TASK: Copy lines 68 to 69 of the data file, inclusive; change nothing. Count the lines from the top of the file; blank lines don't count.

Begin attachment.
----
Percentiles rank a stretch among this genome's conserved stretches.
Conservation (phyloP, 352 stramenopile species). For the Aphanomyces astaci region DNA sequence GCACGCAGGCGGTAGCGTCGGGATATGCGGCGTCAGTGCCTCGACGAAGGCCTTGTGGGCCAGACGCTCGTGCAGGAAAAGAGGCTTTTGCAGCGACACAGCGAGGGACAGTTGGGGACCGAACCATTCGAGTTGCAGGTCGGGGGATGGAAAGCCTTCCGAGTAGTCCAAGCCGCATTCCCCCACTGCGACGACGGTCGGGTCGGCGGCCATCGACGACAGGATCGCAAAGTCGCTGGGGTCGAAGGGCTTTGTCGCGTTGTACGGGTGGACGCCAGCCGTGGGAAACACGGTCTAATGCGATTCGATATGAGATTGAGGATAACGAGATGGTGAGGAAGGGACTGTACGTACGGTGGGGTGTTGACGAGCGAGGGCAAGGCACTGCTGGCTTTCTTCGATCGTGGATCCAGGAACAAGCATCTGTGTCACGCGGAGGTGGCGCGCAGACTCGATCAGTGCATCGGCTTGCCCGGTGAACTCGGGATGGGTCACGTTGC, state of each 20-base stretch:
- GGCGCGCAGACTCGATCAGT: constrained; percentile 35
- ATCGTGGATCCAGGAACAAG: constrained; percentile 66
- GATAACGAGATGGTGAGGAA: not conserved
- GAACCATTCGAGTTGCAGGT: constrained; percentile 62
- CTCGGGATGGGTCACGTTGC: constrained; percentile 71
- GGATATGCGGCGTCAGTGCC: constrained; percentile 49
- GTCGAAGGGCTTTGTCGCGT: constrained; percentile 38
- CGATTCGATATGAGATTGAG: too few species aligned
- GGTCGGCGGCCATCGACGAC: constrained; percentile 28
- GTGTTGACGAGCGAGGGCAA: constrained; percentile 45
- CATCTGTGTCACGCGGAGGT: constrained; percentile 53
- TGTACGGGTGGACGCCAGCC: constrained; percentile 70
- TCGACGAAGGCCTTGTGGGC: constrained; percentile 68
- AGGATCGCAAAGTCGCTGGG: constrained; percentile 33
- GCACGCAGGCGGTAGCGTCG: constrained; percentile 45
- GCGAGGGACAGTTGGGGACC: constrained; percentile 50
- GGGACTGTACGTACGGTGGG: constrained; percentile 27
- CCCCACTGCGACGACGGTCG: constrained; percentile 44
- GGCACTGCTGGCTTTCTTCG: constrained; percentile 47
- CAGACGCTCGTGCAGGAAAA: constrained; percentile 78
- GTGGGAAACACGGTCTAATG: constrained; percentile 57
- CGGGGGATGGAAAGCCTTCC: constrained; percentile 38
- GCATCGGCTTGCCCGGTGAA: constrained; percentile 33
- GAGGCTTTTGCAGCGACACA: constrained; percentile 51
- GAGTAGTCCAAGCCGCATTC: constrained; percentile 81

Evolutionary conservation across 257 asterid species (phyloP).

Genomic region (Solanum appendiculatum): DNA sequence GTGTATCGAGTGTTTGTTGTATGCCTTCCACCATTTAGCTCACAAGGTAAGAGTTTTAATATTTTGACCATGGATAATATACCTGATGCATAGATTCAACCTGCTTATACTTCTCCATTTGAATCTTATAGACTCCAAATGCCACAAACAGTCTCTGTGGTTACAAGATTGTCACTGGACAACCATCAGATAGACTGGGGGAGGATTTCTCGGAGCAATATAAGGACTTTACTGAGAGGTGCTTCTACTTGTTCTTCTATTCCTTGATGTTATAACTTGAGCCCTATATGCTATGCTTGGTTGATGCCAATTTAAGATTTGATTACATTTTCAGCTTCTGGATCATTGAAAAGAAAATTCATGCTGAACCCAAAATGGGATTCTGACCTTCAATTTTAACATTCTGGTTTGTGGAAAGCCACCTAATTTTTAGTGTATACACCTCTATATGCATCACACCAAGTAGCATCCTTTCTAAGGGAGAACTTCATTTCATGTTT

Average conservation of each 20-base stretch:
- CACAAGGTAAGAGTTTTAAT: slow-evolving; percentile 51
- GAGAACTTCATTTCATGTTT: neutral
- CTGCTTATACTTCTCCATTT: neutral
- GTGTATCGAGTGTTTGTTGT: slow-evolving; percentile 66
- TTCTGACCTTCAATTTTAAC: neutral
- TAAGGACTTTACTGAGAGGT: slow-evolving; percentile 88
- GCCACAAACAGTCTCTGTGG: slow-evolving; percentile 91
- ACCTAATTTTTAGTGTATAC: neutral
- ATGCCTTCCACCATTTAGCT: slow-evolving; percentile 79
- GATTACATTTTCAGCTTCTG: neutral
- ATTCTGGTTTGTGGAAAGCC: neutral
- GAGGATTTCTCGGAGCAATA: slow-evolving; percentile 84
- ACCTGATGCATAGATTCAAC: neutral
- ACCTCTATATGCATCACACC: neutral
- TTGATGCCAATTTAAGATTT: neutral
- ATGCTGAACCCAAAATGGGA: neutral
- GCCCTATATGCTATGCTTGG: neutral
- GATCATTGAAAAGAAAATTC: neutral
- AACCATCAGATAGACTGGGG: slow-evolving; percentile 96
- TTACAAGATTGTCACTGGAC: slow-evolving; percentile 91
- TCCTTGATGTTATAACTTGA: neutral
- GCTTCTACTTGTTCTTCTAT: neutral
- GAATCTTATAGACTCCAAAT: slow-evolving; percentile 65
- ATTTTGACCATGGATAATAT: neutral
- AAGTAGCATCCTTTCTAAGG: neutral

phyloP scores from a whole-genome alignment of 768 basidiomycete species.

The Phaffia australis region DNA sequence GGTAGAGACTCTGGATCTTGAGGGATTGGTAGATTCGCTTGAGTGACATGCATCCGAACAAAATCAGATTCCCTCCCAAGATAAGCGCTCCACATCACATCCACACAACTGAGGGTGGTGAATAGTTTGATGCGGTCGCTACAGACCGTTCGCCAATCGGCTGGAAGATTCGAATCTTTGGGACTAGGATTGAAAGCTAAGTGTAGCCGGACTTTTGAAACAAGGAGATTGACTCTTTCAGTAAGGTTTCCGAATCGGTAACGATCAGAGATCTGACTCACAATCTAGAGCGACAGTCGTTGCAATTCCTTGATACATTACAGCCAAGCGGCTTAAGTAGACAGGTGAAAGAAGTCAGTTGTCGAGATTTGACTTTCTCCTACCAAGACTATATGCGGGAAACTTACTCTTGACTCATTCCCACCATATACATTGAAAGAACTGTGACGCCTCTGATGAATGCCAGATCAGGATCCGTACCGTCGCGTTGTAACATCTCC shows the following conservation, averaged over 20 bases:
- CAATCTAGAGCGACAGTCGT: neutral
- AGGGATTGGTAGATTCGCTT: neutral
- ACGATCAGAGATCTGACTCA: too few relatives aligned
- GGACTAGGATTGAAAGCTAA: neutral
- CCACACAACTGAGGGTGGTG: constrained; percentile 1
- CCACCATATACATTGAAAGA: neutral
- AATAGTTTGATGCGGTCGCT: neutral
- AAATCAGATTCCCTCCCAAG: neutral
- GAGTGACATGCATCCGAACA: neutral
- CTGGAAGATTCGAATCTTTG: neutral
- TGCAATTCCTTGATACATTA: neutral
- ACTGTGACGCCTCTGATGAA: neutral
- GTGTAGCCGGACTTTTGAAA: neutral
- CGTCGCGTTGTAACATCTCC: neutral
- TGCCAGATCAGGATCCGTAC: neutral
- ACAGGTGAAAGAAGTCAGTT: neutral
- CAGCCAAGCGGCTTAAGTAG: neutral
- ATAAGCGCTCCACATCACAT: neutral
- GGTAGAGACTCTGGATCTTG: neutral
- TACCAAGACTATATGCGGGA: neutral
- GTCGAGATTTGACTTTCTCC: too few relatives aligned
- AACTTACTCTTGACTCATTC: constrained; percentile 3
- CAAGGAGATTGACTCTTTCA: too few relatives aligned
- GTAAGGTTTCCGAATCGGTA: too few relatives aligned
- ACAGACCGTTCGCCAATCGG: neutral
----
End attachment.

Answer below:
- TGCAATTCCTTGATACATTA: neutral
- ACTGTGACGCCTCTGATGAA: neutral